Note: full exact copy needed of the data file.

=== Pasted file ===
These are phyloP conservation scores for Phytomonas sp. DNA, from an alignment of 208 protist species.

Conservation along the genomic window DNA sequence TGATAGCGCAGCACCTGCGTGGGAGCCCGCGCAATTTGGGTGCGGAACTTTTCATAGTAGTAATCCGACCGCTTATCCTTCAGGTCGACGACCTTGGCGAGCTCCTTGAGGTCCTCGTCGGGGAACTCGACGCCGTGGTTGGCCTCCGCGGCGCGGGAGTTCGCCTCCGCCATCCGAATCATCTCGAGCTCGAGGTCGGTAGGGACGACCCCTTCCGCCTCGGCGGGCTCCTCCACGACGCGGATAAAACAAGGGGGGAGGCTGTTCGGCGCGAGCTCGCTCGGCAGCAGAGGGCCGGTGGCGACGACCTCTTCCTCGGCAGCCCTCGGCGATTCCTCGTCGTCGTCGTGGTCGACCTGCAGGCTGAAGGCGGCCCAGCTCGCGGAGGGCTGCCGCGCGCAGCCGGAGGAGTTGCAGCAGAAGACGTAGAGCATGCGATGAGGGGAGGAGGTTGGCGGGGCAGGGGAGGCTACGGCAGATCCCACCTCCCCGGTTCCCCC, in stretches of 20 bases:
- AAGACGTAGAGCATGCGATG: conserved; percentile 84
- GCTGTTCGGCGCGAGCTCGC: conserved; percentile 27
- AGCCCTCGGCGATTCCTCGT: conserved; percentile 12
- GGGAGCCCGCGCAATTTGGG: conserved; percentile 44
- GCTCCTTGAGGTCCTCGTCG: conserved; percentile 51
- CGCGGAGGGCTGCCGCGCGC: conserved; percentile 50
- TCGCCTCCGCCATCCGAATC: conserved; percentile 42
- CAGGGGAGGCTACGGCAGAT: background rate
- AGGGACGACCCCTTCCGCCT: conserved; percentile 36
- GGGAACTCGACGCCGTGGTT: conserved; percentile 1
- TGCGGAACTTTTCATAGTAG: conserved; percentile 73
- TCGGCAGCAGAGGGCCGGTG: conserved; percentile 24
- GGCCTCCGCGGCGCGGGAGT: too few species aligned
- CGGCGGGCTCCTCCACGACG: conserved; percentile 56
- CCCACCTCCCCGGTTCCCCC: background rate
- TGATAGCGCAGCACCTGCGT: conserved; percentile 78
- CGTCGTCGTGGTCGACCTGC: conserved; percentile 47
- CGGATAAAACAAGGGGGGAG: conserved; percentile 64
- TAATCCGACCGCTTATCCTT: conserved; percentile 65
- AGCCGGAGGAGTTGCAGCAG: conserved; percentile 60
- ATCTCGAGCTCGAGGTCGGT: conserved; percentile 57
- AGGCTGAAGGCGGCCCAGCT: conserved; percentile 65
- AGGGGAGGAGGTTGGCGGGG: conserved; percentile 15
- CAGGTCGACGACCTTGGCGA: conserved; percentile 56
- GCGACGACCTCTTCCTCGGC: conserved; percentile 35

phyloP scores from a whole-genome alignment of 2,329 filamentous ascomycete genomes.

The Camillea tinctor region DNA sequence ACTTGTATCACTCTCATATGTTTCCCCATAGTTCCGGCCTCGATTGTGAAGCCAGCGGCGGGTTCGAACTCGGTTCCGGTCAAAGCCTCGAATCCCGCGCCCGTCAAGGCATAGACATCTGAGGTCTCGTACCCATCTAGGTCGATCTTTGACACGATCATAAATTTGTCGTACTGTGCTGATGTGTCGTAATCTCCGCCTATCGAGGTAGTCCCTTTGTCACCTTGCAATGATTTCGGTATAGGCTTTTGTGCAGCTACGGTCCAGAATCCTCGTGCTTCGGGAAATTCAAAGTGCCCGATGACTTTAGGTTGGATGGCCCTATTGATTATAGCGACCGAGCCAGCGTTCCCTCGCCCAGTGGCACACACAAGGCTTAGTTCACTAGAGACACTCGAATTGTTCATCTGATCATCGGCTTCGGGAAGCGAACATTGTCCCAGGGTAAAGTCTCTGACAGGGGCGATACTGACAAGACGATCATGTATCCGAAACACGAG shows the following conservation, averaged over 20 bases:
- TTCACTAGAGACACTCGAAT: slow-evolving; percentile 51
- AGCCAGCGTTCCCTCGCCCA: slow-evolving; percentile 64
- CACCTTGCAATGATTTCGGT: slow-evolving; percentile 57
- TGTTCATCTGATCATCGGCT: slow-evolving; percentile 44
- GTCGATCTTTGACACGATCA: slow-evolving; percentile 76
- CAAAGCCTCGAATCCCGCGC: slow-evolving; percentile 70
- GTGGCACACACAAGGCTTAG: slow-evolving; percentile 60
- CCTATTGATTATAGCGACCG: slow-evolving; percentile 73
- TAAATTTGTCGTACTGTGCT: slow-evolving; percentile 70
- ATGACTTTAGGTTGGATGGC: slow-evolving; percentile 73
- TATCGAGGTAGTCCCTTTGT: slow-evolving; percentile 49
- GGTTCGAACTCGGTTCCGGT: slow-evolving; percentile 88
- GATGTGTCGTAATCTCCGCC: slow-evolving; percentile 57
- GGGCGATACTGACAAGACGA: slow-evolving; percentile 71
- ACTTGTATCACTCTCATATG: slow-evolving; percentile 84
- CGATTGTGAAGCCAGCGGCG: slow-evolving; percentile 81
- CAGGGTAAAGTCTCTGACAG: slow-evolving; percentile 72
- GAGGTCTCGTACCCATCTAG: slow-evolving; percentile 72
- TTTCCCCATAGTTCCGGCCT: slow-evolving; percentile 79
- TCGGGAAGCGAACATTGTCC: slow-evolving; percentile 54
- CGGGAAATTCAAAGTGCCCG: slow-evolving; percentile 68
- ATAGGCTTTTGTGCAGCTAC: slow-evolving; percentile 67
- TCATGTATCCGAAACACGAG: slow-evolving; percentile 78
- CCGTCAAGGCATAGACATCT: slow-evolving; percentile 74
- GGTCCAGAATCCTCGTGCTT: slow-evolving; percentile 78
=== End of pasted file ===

These are phyloP conservation scores for Phytomonas sp. DNA, from an alignment of 208 protist species.

Conservation along the genomic window DNA sequence TGATAGCGCAGCACCTGCGTGGGAGCCCGCGCAATTTGGGTGCGGAACTTTTCATAGTAGTAATCCGACCGCTTATCCTTCAGGTCGACGACCTTGGCGAGCTCCTTGAGGTCCTCGTCGGGGAACTCGACGCCGTGGTTGGCCTCCGCGGCGCGGGAGTTCGCCTCCGCCATCCGAATCATCTCGAGCTCGAGGTCGGTAGGGACGACCCCTTCCGCCTCGGCGGGCTCCTCCACGACGCGGATAAAACAAGGGGGGAGGCTGTTCGGCGCGAGCTCGCTCGGCAGCAGAGGGCCGGTGGCGACGACCTCTTCCTCGGCAGCCCTCGGCGATTCCTCGTCGTCGTCGTGGTCGACCTGCAGGCTGAAGGCGGCCCAGCTCGCGGAGGGCTGCCGCGCGCAGCCGGAGGAGTTGCAGCAGAAGACGTAGAGCATGCGATGAGGGGAGGAGGTTGGCGGGGCAGGGGAGGCTACGGCAGATCCCACCTCCCCGGTTCCCCC, in stretches of 20 bases:
- AAGACGTAGAGCATGCGATG: conserved; percentile 84
- GCTGTTCGGCGCGAGCTCGC: conserved; percentile 27
- AGCCCTCGGCGATTCCTCGT: conserved; percentile 12
- GGGAGCCCGCGCAATTTGGG: conserved; percentile 44
- GCTCCTTGAGGTCCTCGTCG: conserved; percentile 51
- CGCGGAGGGCTGCCGCGCGC: conserved; percentile 50
- TCGCCTCCGCCATCCGAATC: conserved; percentile 42
- CAGGGGAGGCTACGGCAGAT: background rate
- AGGGACGACCCCTTCCGCCT: conserved; percentile 36
- GGGAACTCGACGCCGTGGTT: conserved; percentile 1
- TGCGGAACTTTTCATAGTAG: conserved; percentile 73
- TCGGCAGCAGAGGGCCGGTG: conserved; percentile 24
- GGCCTCCGCGGCGCGGGAGT: too few species aligned
- CGGCGGGCTCCTCCACGACG: conserved; percentile 56
- CCCACCTCCCCGGTTCCCCC: background rate
- TGATAGCGCAGCACCTGCGT: conserved; percentile 78
- CGTCGTCGTGGTCGACCTGC: conserved; percentile 47
- CGGATAAAACAAGGGGGGAG: conserved; percentile 64
- TAATCCGACCGCTTATCCTT: conserved; percentile 65
- AGCCGGAGGAGTTGCAGCAG: conserved; percentile 60
- ATCTCGAGCTCGAGGTCGGT: conserved; percentile 57
- AGGCTGAAGGCGGCCCAGCT: conserved; percentile 65
- AGGGGAGGAGGTTGGCGGGG: conserved; percentile 15
- CAGGTCGACGACCTTGGCGA: conserved; percentile 56
- GCGACGACCTCTTCCTCGGC: conserved; percentile 35

phyloP scores from a whole-genome alignment of 2,329 filamentous ascomycete genomes.

The Camillea tinctor region DNA sequence ACTTGTATCACTCTCATATGTTTCCCCATAGTTCCGGCCTCGATTGTGAAGCCAGCGGCGGGTTCGAACTCGGTTCCGGTCAAAGCCTCGAATCCCGCGCCCGTCAAGGCATAGACATCTGAGGTCTCGTACCCATCTAGGTCGATCTTTGACACGATCATAAATTTGTCGTACTGTGCTGATGTGTCGTAATCTCCGCCTATCGAGGTAGTCCCTTTGTCACCTTGCAATGATTTCGGTATAGGCTTTTGTGCAGCTACGGTCCAGAATCCTCGTGCTTCGGGAAATTCAAAGTGCCCGATGACTTTAGGTTGGATGGCCCTATTGATTATAGCGACCGAGCCAGCGTTCCCTCGCCCAGTGGCACACACAAGGCTTAGTTCACTAGAGACACTCGAATTGTTCATCTGATCATCGGCTTCGGGAAGCGAACATTGTCCCAGGGTAAAGTCTCTGACAGGGGCGATACTGACAAGACGATCATGTATCCGAAACACGAG shows the following conservation, averaged over 20 bases:
- TTCACTAGAGACACTCGAAT: slow-evolving; percentile 51
- AGCCAGCGTTCCCTCGCCCA: slow-evolving; percentile 64
- CACCTTGCAATGATTTCGGT: slow-evolving; percentile 57
- TGTTCATCTGATCATCGGCT: slow-evolving; percentile 44
- GTCGATCTTTGACACGATCA: slow-evolving; percentile 76
- CAAAGCCTCGAATCCCGCGC: slow-evolving; percentile 70
- GTGGCACACACAAGGCTTAG: slow-evolving; percentile 60
- CCTATTGATTATAGCGACCG: slow-evolving; percentile 73
- TAAATTTGTCGTACTGTGCT: slow-evolving; percentile 70
- ATGACTTTAGGTTGGATGGC: slow-evolving; percentile 73
- TATCGAGGTAGTCCCTTTGT: slow-evolving; percentile 49
- GGTTCGAACTCGGTTCCGGT: slow-evolving; percentile 88
- GATGTGTCGTAATCTCCGCC: slow-evolving; percentile 57
- GGGCGATACTGACAAGACGA: slow-evolving; percentile 71
- ACTTGTATCACTCTCATATG: slow-evolving; percentile 84
- CGATTGTGAAGCCAGCGGCG: slow-evolving; percentile 81
- CAGGGTAAAGTCTCTGACAG: slow-evolving; percentile 72
- GAGGTCTCGTACCCATCTAG: slow-evolving; percentile 72
- TTTCCCCATAGTTCCGGCCT: slow-evolving; percentile 79
- TCGGGAAGCGAACATTGTCC: slow-evolving; percentile 54
- CGGGAAATTCAAAGTGCCCG: slow-evolving; percentile 68
- ATAGGCTTTTGTGCAGCTAC: slow-evolving; percentile 67
- TCATGTATCCGAAACACGAG: slow-evolving; percentile 78
- CCGTCAAGGCATAGACATCT: slow-evolving; percentile 74
- GGTCCAGAATCCTCGTGCTT: slow-evolving; percentile 78